COVID-19 likely impacting solar industry supply chains, SEIA warnsDavid Wagman | March 17, 2020
Solar energy resources made up 40% of all new electric generating capacity in the U.S. in 2019, its highest share ever and more than any other source of electricity, with 13.3 gigawatts (GW) installed.
Despite policy challenges and a second year of the Section 201 tariffs, the U.S. solar market grew by 23% from 2018, according to the U.S. Solar Market Insight 2019 Year-in-Review report, released by the Solar Energy Industries Association (SEIA) and Wood Mackenzie.
Section 201 is a section of the Trade Act of 1974 that permits the president to raise import duties or impose nontariff barriers on goods entering the United States that injure or threaten to injure domestic industries.
Supply chain concerns
Abigail Ross Hopper, president and CEO of SEIA, tempered the 2019 results by saying in a statement, “We know anecdotally that the COVID-19 pandemic is affecting delivery schedules and our ability to meet project completion deadlines based partly on new labor shortages.”
SEIA and Wood Mackenzie said that given the nature of the outbreak, "it is too early to incorporate any changes into our outlooks with enough certainty."
The report said that total installed PV capacity in the U.S. was projected to rise by 47% in 2020, with nearly 20 GW of new installations expected by the end of the year. Each of the next two years were expected to be the largest on record for the U.S. solar industry.
Fallout from the pandemic has hit both supply chains and demand in the industry, and Ross Hopper told the Reuters news agency that SEIA's projection of 47% growth in 2020 will be reduced in the coming weeks and months. The trade group said it is tracking industry changes as they relate to solar equipment supply chains, component pricing and project development timelines.
Reuters said that solar companies face disruptions to supplies of components like panels and inverters, along with labor shortages as U.S. workers are asked to limit social contacts. In the rooftop solar market, homeowners may put large investments on hold, Ross Hopper was quoted as saying.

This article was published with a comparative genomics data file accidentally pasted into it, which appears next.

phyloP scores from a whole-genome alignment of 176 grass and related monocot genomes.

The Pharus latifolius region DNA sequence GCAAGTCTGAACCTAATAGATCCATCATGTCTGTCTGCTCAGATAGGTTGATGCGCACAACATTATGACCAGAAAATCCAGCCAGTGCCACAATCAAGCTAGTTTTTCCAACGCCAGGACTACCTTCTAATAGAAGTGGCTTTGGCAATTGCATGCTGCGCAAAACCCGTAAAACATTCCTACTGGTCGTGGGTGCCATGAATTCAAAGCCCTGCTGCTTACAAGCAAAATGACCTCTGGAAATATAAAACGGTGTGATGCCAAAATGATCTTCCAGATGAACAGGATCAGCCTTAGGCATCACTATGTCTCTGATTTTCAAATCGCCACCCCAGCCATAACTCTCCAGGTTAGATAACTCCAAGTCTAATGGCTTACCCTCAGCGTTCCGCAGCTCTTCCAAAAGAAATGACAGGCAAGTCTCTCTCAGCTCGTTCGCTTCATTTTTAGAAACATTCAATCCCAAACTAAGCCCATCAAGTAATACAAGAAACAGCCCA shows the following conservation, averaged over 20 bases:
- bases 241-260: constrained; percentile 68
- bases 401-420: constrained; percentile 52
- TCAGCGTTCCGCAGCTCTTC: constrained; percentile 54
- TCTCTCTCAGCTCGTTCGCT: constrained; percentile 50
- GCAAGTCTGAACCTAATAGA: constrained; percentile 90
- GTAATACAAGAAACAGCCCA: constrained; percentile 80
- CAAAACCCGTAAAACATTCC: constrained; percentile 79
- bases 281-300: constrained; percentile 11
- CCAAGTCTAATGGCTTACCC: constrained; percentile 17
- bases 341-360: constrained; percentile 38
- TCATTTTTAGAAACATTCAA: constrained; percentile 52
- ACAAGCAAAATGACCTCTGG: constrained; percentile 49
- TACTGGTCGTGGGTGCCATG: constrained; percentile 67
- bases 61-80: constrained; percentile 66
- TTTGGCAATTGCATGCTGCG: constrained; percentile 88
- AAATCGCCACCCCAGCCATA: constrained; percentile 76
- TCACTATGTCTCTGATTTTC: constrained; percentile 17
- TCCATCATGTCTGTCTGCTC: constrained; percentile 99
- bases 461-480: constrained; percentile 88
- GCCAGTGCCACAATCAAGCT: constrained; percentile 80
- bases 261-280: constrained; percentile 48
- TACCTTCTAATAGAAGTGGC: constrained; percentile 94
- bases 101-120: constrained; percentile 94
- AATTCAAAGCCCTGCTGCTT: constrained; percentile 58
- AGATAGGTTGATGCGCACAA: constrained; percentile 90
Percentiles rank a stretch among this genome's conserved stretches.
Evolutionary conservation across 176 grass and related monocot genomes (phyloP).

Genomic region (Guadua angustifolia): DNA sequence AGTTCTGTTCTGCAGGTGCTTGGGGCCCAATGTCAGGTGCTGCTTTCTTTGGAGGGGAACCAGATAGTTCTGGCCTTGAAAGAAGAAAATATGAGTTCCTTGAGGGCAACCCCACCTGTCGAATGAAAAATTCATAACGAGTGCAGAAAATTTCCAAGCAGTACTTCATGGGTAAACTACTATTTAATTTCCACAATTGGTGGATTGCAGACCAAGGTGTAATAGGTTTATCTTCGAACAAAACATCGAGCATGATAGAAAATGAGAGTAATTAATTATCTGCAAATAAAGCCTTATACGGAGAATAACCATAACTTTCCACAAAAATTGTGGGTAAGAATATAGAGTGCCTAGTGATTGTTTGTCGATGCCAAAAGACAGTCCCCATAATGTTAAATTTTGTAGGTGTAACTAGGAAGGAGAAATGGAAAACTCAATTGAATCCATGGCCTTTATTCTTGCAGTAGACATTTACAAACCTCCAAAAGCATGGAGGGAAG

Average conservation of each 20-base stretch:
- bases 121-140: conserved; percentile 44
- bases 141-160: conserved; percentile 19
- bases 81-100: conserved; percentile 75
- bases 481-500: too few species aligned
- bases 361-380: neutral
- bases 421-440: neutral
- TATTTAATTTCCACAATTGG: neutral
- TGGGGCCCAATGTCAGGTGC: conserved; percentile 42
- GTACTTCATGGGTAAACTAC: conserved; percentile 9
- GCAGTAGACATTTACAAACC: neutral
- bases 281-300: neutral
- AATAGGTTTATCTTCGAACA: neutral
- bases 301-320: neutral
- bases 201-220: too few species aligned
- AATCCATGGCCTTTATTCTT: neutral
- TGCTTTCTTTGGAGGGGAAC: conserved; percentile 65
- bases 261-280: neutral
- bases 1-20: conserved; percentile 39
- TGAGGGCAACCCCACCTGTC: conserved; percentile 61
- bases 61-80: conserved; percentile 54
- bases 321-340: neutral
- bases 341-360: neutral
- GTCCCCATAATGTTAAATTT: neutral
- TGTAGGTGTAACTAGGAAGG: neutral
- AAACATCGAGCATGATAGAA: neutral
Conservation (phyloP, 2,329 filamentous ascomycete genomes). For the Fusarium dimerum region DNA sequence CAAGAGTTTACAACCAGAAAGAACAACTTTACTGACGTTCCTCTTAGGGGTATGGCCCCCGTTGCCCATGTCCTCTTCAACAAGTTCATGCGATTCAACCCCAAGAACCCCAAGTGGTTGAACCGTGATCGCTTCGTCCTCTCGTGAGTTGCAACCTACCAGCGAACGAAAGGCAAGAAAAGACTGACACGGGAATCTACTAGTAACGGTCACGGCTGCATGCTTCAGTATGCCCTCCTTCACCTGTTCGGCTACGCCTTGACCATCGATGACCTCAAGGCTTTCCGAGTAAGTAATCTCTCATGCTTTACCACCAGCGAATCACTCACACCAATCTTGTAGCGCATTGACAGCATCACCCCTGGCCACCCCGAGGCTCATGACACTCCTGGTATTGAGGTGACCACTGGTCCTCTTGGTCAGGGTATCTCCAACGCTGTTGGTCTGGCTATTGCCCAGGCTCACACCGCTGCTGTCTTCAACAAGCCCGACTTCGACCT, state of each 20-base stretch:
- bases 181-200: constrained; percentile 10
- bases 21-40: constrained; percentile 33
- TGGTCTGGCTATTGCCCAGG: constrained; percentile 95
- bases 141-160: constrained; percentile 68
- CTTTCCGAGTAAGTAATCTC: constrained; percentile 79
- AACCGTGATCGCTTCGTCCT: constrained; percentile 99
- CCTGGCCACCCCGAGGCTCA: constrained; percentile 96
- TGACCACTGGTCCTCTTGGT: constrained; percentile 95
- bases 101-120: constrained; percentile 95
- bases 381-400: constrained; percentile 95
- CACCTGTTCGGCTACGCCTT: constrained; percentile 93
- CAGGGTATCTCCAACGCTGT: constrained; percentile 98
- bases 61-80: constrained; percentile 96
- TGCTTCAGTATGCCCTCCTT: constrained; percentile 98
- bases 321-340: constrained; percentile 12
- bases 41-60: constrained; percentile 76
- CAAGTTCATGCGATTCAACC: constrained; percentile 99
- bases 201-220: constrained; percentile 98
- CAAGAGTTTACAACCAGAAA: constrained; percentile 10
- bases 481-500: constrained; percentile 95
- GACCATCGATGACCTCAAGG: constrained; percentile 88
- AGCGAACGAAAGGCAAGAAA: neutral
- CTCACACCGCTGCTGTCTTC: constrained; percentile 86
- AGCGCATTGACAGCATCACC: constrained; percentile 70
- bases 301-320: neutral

The SEIA's annual report for 2019 said that the residential solar sector reported record-setting installation totals with more than 2.8 GW installed, led by a record year in California and continued growth in emerging markets. Florida installed the second most rooftop solar in the country after California.
The utility-scale market added 8.4 GW of new capacity in 2019, more than half of which came online in the fourth quarter. The 4.4 GW of utility PV installed in the fourth quarter makes it the second-largest quarter in history for the market, the report said.
In addition, a total of 30.4 GW of new utility PV projects were announced in 2019. That lifted the contracted pipeline to 48.1 GW, a record.
In 2019, non-residential PV saw an annual decline of 7%, due largely to policy reforms and interconnection delays in key states like California and Massachusetts. A shrinking pipeline of community solar projects in Minnesota also contributed to deployment declines. Even so, the report said that community solar markets in New York, Maryland, Illinois and New Jersey are expected to grow.
Over the next five years, total installed U.S. PV capacity was expected to more than double, with annual installations projected to reach 20.4 GW in 2021 prior to the expiration of the federal solar Investment Tax Credit for residential systems and a drop to 10% for commercial and utility-scale customers.